FIDELITY INTERNATIONAL, Britain's biggest retail fund manager, is preparing to launch its first new investment trust for ten years, reports the Times .
Fidelity is understood to be preparing plans for a trust specialising in emerging markets equities for a launch in the first half of next year, says the Times.
The trust would be the first significant move by Stephen Westwood, who was recruited from Henderson in April to lead and strengthen Fidelity’s investment trust business, which for years has played second fiddle to its unit trust side. The aim is to raise at least £80m to £100m in the London-listed vehicle. One possibility would be to float it on the lightly regulated junior market AIM.
FEARS OF another pensions mis-selling scandal prompted the Treasury to take avoiding action yesterday, says the Daily Telegraph.
New rules, which come into effect next April, will mean savers can obtain up to 40% tax relief on residential property - including holiday homes overseas - bought for self invested personal pensions (Sipps).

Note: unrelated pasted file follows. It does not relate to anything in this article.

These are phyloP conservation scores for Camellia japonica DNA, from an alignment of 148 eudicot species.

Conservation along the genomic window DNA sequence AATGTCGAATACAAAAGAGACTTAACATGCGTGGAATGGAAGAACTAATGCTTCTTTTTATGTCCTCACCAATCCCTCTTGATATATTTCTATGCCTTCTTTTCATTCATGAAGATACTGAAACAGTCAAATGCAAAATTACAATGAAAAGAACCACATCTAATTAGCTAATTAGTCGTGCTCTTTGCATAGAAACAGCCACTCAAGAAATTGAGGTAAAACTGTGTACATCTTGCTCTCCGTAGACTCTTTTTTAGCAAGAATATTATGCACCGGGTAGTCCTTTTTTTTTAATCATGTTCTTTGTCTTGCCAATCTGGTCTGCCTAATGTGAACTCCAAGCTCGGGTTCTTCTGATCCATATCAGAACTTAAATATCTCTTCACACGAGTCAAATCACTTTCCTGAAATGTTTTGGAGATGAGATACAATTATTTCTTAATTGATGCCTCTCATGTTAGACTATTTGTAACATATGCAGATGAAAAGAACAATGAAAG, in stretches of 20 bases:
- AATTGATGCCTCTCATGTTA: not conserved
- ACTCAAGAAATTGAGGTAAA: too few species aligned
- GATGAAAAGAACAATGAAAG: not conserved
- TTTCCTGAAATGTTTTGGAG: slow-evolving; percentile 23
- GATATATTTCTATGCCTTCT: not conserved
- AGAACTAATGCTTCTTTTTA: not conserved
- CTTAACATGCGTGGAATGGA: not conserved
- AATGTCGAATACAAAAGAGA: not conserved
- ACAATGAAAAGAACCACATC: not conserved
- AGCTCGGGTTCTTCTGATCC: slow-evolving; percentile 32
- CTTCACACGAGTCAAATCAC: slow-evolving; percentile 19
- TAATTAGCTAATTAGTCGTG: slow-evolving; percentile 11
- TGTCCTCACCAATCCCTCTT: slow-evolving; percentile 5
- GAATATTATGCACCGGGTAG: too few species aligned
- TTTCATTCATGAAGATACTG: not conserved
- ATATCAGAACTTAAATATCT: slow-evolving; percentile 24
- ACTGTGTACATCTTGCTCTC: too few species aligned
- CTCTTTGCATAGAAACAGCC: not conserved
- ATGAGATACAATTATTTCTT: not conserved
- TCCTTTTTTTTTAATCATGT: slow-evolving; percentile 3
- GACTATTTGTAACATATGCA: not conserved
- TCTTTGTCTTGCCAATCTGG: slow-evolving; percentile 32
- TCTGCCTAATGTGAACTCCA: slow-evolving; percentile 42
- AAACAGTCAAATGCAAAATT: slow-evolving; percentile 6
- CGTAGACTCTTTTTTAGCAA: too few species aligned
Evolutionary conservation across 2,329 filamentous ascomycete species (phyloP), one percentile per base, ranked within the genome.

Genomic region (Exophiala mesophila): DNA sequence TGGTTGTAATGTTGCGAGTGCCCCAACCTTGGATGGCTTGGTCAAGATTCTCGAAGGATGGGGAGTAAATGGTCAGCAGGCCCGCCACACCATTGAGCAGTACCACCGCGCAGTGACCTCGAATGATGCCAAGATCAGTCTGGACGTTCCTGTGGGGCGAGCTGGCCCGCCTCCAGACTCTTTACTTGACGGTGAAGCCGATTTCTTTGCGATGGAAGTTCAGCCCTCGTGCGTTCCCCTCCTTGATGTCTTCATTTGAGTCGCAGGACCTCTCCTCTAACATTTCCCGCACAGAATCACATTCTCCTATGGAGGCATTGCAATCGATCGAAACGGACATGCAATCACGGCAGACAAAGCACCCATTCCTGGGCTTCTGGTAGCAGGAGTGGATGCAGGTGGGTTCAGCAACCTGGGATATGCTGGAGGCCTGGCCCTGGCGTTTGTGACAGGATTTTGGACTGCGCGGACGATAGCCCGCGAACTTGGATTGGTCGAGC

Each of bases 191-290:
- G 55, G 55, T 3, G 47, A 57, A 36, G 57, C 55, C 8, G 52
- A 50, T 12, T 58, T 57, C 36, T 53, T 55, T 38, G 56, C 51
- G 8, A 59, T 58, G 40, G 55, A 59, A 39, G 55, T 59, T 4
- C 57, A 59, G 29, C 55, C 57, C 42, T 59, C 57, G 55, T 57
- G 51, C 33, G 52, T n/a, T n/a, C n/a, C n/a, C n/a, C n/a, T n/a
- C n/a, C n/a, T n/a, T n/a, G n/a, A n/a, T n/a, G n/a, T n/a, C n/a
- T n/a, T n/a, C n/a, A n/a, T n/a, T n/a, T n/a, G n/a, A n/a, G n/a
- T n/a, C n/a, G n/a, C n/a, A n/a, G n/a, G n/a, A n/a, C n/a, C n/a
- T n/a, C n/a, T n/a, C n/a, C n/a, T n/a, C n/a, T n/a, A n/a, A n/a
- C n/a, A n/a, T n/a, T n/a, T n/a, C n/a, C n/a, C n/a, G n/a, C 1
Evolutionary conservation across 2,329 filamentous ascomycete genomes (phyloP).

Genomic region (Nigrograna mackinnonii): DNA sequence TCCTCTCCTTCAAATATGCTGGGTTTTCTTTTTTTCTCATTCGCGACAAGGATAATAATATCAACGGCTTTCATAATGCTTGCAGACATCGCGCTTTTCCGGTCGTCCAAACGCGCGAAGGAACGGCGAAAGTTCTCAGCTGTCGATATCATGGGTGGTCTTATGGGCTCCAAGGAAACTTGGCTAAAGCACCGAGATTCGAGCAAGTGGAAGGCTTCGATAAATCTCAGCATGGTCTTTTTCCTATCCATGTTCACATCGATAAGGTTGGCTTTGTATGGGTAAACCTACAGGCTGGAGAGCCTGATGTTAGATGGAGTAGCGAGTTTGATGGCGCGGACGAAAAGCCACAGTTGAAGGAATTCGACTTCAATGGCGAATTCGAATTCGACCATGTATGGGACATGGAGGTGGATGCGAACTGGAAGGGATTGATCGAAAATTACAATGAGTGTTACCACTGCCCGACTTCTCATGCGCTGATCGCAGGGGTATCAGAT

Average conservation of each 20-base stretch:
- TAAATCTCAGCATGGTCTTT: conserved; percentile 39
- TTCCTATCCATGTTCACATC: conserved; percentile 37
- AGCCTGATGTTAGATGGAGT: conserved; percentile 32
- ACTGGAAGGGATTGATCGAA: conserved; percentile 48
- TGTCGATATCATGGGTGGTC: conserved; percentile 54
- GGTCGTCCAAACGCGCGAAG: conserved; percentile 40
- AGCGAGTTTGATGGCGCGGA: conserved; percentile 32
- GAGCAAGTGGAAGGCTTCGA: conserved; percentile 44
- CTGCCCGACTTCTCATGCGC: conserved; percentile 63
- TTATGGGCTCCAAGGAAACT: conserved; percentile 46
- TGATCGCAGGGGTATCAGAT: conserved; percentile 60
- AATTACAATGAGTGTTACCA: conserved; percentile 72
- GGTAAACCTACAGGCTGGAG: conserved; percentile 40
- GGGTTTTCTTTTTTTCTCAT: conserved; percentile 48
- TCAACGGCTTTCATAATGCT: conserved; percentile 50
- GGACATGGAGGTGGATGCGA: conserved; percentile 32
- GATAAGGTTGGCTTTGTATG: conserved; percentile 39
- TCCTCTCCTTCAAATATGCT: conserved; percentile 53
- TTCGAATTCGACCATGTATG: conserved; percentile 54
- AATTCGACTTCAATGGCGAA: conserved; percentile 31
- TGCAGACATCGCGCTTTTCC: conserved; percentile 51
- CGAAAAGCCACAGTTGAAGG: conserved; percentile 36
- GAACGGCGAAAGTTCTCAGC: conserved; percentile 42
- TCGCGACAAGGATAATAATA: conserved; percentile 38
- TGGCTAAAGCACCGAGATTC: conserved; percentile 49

At present, no authorisation is required to sell Sipps. Norwich Union, Britain's biggest pension provider, warned last week it was worried about people being wrongly advised to transfer assets into Sipps.
But Charles Suchett-Kaye, a partner at City solicitors Reynolds Porter Chamberlain, warned regulation may not come quickly enough to stop people being misadvised about Sipps.
The Treasury consultation paper proposes regulating Sipps from April 2007 - one year after the new rules allowing property into Sipps take effect.
STANDARD LIFE’S long-suffering policyholders are likely to be offered shares in the flotation of the insurance giant next year, although who will actually qualify for the windfall is still believed to be open to debate, according to the Scotsman.
According to reports at the weekend, the shares will automatically be distributed to about 2.5 million holders of a with-profits insurance policy at the time of listing - expected to be next July. However, management is also understood to be considering whether to extend the windfall to members whose policies mature before that date.
Members are set to pick up windfall shares worth between £500 and £1,000 when the Edinburgh-based mutual lists next summer, in a flotation which analysts believe will value Standard Life at £4-6bn.
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